Humorist Fran Lebowitz once wrote,
“The outdoors is what you have to go through to get from the apartment into the taxi.”
But she’s an exception. When considering a new property, nearly every home buyer considers the outdoors in some way as a requirement for a property they’re considering.
If the buyer is looking for a home in the suburbs, they want to know about the size of the lot, access to the yard, whether or not there’s a pool, or the location of the lot in relation to the neighborhood.
Some buyers love properties on corner lots; others, not so much. In more urban areas, buyers want to know if a property has any outdoor space at all and, if not, where is the nearest park?
Big cities, small spaces
Just having some outdoor access doesn’t always do the trick, either, unless you’re in a large city like New York, where private outdoor space is few and far between and therefore something to be coveted. New York City apartments with a deeded, usable outdoor space often sell for 20 to 30 percent more than the same apartment without the highly sought-after outdoor access.
The key word when identifying the value of outdoor space is “usable.” Having usable — easily accessible — outdoor space from the house that can be enjoyed most of the year definitely helps sell a property. This is why, if you’re a seller and you’ve got the goods, you should make the extra effort to showcase your deck, yard or patio.
If you have outdoor space but it’s detached from the property — like a backyard one floor below a condo, to which you have rights but no easy access — you should still point it out to potential buyers. Just realize that they aren’t likely to pay as much for your place as they might for a similarly configured and priced property that offers direct, easy outdoor access.
Living room or great room that opens to outdoors? Jackpot!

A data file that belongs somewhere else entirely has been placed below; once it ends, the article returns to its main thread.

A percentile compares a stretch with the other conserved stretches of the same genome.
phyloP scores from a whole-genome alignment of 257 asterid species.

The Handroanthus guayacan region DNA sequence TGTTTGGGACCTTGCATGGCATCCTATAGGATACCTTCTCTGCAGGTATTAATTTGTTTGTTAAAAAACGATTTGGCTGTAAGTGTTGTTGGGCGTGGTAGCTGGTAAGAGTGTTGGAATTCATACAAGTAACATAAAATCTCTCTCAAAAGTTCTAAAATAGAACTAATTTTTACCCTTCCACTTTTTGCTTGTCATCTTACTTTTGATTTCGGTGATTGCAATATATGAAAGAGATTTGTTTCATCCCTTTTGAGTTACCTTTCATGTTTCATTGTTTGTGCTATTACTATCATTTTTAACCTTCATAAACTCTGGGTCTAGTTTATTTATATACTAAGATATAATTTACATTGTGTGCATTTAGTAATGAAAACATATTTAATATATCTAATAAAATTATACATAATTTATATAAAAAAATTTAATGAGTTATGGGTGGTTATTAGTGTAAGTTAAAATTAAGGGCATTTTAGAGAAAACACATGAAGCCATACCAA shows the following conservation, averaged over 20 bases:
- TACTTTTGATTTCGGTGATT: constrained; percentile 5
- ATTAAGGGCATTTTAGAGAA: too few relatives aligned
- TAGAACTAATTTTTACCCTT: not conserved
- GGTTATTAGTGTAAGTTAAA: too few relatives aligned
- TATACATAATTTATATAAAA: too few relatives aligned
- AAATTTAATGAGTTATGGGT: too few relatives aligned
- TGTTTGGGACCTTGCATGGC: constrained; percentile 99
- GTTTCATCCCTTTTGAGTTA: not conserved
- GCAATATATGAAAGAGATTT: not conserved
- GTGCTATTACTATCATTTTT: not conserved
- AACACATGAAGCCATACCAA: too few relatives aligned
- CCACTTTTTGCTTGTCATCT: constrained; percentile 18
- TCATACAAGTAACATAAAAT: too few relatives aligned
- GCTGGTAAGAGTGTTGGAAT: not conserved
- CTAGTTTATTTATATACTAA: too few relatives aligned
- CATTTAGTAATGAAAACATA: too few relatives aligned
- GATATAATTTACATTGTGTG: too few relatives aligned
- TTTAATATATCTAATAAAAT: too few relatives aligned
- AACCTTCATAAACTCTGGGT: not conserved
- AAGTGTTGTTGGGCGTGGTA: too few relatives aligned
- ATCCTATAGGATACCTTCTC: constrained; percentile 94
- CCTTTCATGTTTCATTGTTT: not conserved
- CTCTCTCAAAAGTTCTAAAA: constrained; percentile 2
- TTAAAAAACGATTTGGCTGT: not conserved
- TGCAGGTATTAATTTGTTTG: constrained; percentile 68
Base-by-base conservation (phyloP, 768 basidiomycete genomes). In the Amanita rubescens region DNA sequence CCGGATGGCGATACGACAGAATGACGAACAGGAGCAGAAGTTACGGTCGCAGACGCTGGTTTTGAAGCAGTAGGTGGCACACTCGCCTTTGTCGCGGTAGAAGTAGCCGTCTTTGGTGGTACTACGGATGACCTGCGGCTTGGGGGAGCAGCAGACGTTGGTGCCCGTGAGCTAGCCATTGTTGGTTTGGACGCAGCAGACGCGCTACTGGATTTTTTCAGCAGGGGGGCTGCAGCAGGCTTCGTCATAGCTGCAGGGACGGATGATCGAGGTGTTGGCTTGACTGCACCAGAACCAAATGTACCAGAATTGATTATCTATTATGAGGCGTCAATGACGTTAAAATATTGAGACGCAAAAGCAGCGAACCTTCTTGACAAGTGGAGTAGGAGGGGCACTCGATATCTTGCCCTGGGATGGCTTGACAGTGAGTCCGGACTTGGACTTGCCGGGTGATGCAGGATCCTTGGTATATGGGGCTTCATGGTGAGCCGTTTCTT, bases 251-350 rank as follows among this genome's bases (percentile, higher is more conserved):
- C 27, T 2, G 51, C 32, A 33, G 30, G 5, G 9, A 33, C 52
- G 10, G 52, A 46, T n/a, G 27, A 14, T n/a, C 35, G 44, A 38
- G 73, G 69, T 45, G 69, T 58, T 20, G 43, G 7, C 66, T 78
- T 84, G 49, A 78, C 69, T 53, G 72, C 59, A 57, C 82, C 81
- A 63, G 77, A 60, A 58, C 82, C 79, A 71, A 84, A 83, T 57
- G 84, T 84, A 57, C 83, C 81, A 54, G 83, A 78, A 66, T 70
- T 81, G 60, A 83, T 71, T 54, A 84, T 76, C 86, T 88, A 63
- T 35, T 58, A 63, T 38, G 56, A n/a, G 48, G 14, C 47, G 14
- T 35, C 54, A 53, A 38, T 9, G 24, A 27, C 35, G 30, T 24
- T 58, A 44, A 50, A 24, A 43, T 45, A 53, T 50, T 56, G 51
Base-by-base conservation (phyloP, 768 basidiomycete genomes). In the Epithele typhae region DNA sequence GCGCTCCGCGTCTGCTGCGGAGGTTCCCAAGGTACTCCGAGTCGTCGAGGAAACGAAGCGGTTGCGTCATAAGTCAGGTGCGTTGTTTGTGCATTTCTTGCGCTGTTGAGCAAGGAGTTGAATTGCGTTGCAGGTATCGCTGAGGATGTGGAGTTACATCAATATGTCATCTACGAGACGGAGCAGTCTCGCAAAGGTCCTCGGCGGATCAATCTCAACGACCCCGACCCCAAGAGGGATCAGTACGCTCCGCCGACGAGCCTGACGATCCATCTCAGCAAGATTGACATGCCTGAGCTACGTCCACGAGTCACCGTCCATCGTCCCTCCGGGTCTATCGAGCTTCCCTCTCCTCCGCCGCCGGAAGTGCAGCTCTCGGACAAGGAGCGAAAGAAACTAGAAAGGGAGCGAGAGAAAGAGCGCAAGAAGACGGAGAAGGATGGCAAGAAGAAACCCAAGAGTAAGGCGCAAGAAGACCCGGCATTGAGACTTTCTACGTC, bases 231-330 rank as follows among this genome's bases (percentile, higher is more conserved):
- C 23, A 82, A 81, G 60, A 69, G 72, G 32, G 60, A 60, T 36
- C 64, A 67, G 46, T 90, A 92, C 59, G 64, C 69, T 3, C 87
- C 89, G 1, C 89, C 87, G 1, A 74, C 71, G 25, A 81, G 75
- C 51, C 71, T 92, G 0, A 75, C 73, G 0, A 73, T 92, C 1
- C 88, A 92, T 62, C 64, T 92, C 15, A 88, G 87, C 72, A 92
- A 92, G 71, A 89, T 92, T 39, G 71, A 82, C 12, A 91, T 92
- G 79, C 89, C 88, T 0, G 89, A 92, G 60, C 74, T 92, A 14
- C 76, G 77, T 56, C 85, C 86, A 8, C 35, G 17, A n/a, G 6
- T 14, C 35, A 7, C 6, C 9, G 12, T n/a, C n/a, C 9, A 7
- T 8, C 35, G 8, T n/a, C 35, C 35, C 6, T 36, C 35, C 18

Some of the most valuable outdoor spaces are in areas accessible directly from the best parts of the home, usually the kitchen/living area or the great room/media room. These are the places where people tend to hang out the most. Having an outdoor space directly off a communal, desirable part of the house serves as an extension of that living area. And if designed correctly, it will give the inside living area the appearance of more square feet.
If you’re selling and you have this outdoor real estate gold, focus your staging/prepping time on it. Much like giving the front of the home curb appeal, pay extra attention to the outdoor spaces. People love to entertain, especially during the warmer months. So it’s important to show potential buyers how they can live and use this space.
How to highlight your outdoor space
Here are a few things sellers can do to bring out the best in your outdoor space:
Add comfortable-looking, inviting outdoor furniture.
Is your stereo system hooked up to outdoor speakers? If so, be sure to point this out. Play music (softly) outdoors during an open house.
Have a backyard grill? Make sure it’s clean and prominently displayed.
Landscape. Plant flowers, pull weeds, thin out any scraggly trees and bushes, and make sure the grass is freshly mowed.
Consider low-maintenance lawn alternatives. Turf grasses and ground covers can be an easy way to make your lawn more attractive. They’re low-maintenance as well, which many busy professionals today will appreciate. And lawn alternatives can be, ironically, “green” — eliminating the need for herbicides and gas-powered lawnmowers.
This might sound extreme, but you might also consider adding a deck or patio to your backyard if you don’t have one. It’s an investment, to be sure, but one that often pays for itself and then some.
Properties these days take longer to sell, and outdoor space is an asset. Consider it an extension of your home. The nicer it looks, the better the interior of your home will look — and, with luck, the easier your job of selling will be.